This section features two different enhancements featured in Kirill Mavreshko’s 111Copyright 2018 by Kirill Mavreshko. Source code at https://github.com/kpot/keras-transformer implementation of a Transformer-based next-step predictive model that could be independently used with LSTM models to yield performance improvements for student course trajectory modeling in MOOCs. These enhancements have also been independently backed with theoretical justification and empirical experiments, demonstrating performance improvements in coordinated NLP tasks when applied to LSTM models, as further detailed in [Inan16] and [Pereyra17].

Confidence Penalty Term in Loss

The baseline LSTM model already features some form of regularization, particularly dropout in the weights of the recurrent layers during training. However, for any classification task with a correct output label in a set of possible labels , examining the equation for the cross-entropy classification loss

(3)

suggests an additional regularization term that penalizes highly confident distributions to reduce overfitting. The confidence penalty uses as quantitative measure of confidence in a model’s output distribution, where a higher value represents a lower level of confidence that the model predicts for each outcome

. As a result, the new loss function expands to

(4)

where is a scalar hyperparameter weight for the Confidence Penalty loss term. For theoretical arguments and empirical evidence for adding a confidence penalty term, please refer to [Pereyra17].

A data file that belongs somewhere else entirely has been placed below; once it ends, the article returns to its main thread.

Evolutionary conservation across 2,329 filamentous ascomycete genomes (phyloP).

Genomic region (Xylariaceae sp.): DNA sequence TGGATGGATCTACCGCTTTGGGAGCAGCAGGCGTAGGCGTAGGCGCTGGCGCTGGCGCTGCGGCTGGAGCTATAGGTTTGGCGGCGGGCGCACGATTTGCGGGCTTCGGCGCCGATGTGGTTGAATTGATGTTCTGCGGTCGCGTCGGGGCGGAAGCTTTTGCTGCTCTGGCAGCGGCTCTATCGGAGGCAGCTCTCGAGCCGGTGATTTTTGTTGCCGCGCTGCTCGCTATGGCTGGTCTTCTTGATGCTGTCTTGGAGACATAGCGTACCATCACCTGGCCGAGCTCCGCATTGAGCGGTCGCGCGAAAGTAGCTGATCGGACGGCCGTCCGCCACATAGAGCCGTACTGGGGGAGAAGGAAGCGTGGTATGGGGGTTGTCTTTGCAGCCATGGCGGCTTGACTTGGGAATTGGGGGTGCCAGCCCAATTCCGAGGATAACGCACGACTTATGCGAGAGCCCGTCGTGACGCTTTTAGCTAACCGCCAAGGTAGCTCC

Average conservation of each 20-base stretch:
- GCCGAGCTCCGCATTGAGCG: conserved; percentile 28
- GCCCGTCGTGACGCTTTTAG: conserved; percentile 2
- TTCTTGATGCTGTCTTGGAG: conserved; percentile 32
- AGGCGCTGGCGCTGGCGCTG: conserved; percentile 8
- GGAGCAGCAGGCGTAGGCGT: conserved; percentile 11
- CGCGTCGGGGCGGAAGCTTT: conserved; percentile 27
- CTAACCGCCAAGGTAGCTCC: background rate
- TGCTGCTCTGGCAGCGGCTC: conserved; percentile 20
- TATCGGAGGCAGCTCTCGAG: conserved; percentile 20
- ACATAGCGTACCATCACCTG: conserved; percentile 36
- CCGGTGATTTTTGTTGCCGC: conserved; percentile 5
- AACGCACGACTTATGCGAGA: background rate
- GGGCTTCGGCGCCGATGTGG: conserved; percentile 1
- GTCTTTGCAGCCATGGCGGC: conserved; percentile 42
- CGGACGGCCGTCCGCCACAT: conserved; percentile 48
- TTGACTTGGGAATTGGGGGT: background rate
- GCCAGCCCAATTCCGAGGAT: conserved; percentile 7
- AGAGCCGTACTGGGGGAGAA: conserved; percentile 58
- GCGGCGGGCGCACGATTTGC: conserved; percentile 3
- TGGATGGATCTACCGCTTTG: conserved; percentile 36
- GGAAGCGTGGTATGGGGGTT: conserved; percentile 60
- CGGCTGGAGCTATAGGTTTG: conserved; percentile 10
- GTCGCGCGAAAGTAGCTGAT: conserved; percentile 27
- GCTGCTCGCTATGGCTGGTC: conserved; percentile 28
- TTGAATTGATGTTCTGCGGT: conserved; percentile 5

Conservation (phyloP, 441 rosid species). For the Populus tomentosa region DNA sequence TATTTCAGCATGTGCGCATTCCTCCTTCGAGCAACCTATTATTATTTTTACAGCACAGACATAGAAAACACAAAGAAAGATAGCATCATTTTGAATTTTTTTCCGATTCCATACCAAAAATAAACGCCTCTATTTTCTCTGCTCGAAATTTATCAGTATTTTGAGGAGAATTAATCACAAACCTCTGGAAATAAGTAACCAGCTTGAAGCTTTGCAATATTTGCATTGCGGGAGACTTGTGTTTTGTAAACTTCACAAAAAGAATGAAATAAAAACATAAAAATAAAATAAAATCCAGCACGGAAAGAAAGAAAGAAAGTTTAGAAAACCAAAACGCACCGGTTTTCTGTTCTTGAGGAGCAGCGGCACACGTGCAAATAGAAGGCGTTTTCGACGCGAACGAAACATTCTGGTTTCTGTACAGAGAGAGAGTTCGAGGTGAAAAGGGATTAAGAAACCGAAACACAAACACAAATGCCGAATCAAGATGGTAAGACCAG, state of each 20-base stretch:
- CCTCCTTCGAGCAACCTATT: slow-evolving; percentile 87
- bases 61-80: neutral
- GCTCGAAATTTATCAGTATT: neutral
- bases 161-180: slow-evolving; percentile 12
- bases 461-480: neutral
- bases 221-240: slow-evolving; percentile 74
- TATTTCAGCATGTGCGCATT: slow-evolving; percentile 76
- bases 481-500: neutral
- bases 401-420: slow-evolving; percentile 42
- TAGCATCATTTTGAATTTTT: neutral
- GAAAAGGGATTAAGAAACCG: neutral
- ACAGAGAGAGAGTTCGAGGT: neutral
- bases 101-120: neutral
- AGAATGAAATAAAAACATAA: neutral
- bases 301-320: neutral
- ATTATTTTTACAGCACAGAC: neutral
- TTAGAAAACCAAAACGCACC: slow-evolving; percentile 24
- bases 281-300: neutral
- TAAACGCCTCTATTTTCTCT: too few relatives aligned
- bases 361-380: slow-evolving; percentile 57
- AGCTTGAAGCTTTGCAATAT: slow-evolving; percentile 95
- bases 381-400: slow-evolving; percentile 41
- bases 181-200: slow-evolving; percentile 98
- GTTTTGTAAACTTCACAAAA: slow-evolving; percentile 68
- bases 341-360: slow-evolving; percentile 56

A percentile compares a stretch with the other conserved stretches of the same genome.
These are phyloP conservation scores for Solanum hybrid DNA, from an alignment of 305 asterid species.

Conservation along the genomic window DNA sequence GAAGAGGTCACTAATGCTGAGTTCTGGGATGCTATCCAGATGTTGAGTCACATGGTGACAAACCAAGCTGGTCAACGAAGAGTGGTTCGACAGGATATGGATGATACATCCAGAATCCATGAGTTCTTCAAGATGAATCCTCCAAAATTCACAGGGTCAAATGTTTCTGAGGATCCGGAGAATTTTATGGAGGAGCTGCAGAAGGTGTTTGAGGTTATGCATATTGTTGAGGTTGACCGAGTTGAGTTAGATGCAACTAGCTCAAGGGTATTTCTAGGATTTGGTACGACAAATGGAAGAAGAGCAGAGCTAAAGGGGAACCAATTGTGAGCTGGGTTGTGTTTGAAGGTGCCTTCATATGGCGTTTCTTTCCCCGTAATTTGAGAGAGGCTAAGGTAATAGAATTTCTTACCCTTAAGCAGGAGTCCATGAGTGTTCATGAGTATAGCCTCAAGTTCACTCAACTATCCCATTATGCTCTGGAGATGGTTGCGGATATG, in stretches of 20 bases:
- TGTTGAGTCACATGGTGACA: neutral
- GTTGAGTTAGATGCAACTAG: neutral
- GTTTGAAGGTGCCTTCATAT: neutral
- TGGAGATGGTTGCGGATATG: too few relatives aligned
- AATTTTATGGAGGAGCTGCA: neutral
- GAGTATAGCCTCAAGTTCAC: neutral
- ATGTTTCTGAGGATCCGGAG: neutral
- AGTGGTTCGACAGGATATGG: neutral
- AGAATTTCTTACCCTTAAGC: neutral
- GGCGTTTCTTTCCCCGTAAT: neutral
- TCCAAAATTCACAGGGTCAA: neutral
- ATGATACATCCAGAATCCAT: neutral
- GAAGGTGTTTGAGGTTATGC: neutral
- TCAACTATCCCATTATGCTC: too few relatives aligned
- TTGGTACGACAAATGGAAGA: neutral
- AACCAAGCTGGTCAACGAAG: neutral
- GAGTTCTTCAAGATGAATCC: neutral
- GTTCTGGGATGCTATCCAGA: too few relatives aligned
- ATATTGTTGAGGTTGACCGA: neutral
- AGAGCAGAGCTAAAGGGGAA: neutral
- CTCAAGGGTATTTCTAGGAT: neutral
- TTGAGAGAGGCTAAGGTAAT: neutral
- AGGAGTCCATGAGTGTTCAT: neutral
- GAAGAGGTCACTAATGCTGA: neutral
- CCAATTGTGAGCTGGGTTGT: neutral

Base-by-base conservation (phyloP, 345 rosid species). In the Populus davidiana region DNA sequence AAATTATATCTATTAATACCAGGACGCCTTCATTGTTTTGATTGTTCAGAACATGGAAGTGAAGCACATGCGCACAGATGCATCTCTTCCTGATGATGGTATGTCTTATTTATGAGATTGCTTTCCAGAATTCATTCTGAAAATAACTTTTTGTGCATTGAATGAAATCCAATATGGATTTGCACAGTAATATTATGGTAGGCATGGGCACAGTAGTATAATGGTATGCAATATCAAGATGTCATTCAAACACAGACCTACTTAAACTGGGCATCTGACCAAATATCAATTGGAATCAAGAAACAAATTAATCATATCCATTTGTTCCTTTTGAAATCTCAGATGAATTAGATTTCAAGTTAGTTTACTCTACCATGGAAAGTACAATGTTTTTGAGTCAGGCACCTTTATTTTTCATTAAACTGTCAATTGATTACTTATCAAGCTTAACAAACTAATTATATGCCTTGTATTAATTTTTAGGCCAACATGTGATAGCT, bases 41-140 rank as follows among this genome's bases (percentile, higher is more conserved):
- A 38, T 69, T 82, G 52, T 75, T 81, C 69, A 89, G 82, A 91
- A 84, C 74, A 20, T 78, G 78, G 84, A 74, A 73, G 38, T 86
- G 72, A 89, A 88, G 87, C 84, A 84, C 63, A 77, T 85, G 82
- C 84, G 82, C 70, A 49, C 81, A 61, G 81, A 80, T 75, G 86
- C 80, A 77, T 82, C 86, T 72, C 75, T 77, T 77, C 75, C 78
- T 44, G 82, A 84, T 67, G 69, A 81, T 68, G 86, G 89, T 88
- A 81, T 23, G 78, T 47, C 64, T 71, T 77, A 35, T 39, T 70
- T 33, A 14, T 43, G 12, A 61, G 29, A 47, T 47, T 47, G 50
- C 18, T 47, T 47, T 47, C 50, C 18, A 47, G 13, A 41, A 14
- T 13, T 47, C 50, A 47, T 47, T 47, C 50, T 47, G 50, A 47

Tied Embedding Layers

Another opportunity to introduce additional regularization to any sort of discrete next-step predictive model is found when examining the model’s embedding and output layers, specifically

  • The embedding layer with dimension , mapping input tokens in

    to vectors in a latent feature space.

  • The output layer with dimension , mapping the final intermediate layer output

    to an probability logit over the set of all input tokens

    .

After enforcing the condition by inserting a feed-forward layer between the rest of the model and the output later, is tied to the embedding layer fixing . For theoretical arguments and empirical evidence for the effectiveness of tying the output layer in this fashion, please refer to [Inan16].

2 Experiments and Empirical Results

2.1 Dataset Cleaning and Processing

2.1.1 Procedures for Dataset Cleaning and Processing

Given that the task of student course trajectory modeling requires predicting where a student will navigate next given the student’s previous navigation patterns, extensive processing of raw MOOC server logs is required before any training can occur. This process is explained in great detail in [Pardos17], with the main steps listed below: